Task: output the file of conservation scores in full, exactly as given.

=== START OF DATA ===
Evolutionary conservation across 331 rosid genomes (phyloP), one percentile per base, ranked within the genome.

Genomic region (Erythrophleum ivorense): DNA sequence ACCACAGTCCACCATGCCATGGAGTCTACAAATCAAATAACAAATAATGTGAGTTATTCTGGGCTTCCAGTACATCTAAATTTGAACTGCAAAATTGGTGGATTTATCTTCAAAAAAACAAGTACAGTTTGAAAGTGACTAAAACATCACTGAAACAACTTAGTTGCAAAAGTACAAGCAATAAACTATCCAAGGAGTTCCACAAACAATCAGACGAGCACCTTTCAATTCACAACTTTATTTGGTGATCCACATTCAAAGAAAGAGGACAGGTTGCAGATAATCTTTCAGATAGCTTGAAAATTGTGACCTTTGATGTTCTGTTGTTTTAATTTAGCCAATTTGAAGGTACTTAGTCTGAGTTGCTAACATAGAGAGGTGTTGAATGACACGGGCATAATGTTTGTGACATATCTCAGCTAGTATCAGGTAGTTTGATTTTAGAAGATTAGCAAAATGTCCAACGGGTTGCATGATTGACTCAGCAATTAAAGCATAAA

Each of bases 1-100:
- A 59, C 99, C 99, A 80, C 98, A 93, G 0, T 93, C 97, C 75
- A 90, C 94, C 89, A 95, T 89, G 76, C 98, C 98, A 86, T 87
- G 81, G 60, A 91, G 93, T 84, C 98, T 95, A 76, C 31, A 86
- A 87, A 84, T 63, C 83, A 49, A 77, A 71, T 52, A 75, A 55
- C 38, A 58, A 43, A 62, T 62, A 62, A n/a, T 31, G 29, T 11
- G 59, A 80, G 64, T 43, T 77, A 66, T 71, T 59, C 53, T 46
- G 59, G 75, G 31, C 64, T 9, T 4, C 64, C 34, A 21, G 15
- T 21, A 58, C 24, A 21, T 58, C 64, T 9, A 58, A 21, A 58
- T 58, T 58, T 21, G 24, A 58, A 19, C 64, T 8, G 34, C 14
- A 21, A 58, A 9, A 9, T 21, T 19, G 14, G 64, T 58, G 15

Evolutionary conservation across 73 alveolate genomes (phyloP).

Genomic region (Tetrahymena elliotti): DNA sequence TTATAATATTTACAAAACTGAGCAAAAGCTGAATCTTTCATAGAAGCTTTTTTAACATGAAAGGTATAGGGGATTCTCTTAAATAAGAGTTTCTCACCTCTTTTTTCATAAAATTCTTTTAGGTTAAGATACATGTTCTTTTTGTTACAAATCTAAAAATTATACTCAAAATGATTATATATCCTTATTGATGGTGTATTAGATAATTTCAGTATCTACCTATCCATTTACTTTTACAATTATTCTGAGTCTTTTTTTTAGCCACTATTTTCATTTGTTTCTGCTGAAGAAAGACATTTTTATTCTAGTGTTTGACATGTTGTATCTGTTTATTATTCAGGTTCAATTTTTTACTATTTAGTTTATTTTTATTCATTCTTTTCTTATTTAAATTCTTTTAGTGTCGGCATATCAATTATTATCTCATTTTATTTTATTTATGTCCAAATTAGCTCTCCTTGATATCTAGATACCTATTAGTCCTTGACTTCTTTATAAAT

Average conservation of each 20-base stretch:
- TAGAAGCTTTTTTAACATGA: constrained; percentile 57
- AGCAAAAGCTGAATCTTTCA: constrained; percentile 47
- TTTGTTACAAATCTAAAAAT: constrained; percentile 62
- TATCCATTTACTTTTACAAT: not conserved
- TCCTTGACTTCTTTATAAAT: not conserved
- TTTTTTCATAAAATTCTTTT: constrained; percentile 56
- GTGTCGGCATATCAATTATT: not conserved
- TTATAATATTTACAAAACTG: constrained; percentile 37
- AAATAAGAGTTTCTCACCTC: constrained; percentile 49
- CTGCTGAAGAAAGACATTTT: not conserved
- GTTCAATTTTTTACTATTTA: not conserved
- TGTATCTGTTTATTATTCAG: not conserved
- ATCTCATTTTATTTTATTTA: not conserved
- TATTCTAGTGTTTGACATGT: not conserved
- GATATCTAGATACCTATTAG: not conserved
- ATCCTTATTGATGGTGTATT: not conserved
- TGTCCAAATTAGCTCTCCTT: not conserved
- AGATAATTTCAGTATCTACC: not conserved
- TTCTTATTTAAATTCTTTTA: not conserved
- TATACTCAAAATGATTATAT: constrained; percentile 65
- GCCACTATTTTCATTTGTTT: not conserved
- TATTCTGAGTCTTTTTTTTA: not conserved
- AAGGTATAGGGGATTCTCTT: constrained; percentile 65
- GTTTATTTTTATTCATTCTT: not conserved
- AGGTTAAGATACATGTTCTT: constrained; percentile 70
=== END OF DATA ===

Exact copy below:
Evolutionary conservation across 331 rosid genomes (phyloP), one percentile per base, ranked within the genome.

Genomic region (Erythrophleum ivorense): DNA sequence ACCACAGTCCACCATGCCATGGAGTCTACAAATCAAATAACAAATAATGTGAGTTATTCTGGGCTTCCAGTACATCTAAATTTGAACTGCAAAATTGGTGGATTTATCTTCAAAAAAACAAGTACAGTTTGAAAGTGACTAAAACATCACTGAAACAACTTAGTTGCAAAAGTACAAGCAATAAACTATCCAAGGAGTTCCACAAACAATCAGACGAGCACCTTTCAATTCACAACTTTATTTGGTGATCCACATTCAAAGAAAGAGGACAGGTTGCAGATAATCTTTCAGATAGCTTGAAAATTGTGACCTTTGATGTTCTGTTGTTTTAATTTAGCCAATTTGAAGGTACTTAGTCTGAGTTGCTAACATAGAGAGGTGTTGAATGACACGGGCATAATGTTTGTGACATATCTCAGCTAGTATCAGGTAGTTTGATTTTAGAAGATTAGCAAAATGTCCAACGGGTTGCATGATTGACTCAGCAATTAAAGCATAAA

Each of bases 1-100:
- A 59, C 99, C 99, A 80, C 98, A 93, G 0, T 93, C 97, C 75
- A 90, C 94, C 89, A 95, T 89, G 76, C 98, C 98, A 86, T 87
- G 81, G 60, A 91, G 93, T 84, C 98, T 95, A 76, C 31, A 86
- A 87, A 84, T 63, C 83, A 49, A 77, A 71, T 52, A 75, A 55
- C 38, A 58, A 43, A 62, T 62, A 62, A n/a, T 31, G 29, T 11
- G 59, A 80, G 64, T 43, T 77, A 66, T 71, T 59, C 53, T 46
- G 59, G 75, G 31, C 64, T 9, T 4, C 64, C 34, A 21, G 15
- T 21, A 58, C 24, A 21, T 58, C 64, T 9, A 58, A 21, A 58
- T 58, T 58, T 21, G 24, A 58, A 19, C 64, T 8, G 34, C 14
- A 21, A 58, A 9, A 9, T 21, T 19, G 14, G 64, T 58, G 15

Evolutionary conservation across 73 alveolate genomes (phyloP).

Genomic region (Tetrahymena elliotti): DNA sequence TTATAATATTTACAAAACTGAGCAAAAGCTGAATCTTTCATAGAAGCTTTTTTAACATGAAAGGTATAGGGGATTCTCTTAAATAAGAGTTTCTCACCTCTTTTTTCATAAAATTCTTTTAGGTTAAGATACATGTTCTTTTTGTTACAAATCTAAAAATTATACTCAAAATGATTATATATCCTTATTGATGGTGTATTAGATAATTTCAGTATCTACCTATCCATTTACTTTTACAATTATTCTGAGTCTTTTTTTTAGCCACTATTTTCATTTGTTTCTGCTGAAGAAAGACATTTTTATTCTAGTGTTTGACATGTTGTATCTGTTTATTATTCAGGTTCAATTTTTTACTATTTAGTTTATTTTTATTCATTCTTTTCTTATTTAAATTCTTTTAGTGTCGGCATATCAATTATTATCTCATTTTATTTTATTTATGTCCAAATTAGCTCTCCTTGATATCTAGATACCTATTAGTCCTTGACTTCTTTATAAAT

Average conservation of each 20-base stretch:
- TAGAAGCTTTTTTAACATGA: constrained; percentile 57
- AGCAAAAGCTGAATCTTTCA: constrained; percentile 47
- TTTGTTACAAATCTAAAAAT: constrained; percentile 62
- TATCCATTTACTTTTACAAT: not conserved
- TCCTTGACTTCTTTATAAAT: not conserved
- TTTTTTCATAAAATTCTTTT: constrained; percentile 56
- GTGTCGGCATATCAATTATT: not conserved
- TTATAATATTTACAAAACTG: constrained; percentile 37
- AAATAAGAGTTTCTCACCTC: constrained; percentile 49
- CTGCTGAAGAAAGACATTTT: not conserved
- GTTCAATTTTTTACTATTTA: not conserved
- TGTATCTGTTTATTATTCAG: not conserved
- ATCTCATTTTATTTTATTTA: not conserved
- TATTCTAGTGTTTGACATGT: not conserved
- GATATCTAGATACCTATTAG: not conserved
- ATCCTTATTGATGGTGTATT: not conserved
- TGTCCAAATTAGCTCTCCTT: not conserved
- AGATAATTTCAGTATCTACC: not conserved
- TTCTTATTTAAATTCTTTTA: not conserved
- TATACTCAAAATGATTATAT: constrained; percentile 65
- GCCACTATTTTCATTTGTTT: not conserved
- TATTCTGAGTCTTTTTTTTA: not conserved
- AAGGTATAGGGGATTCTCTT: constrained; percentile 65
- GTTTATTTTTATTCATTCTT: not conserved
- AGGTTAAGATACATGTTCTT: constrained; percentile 70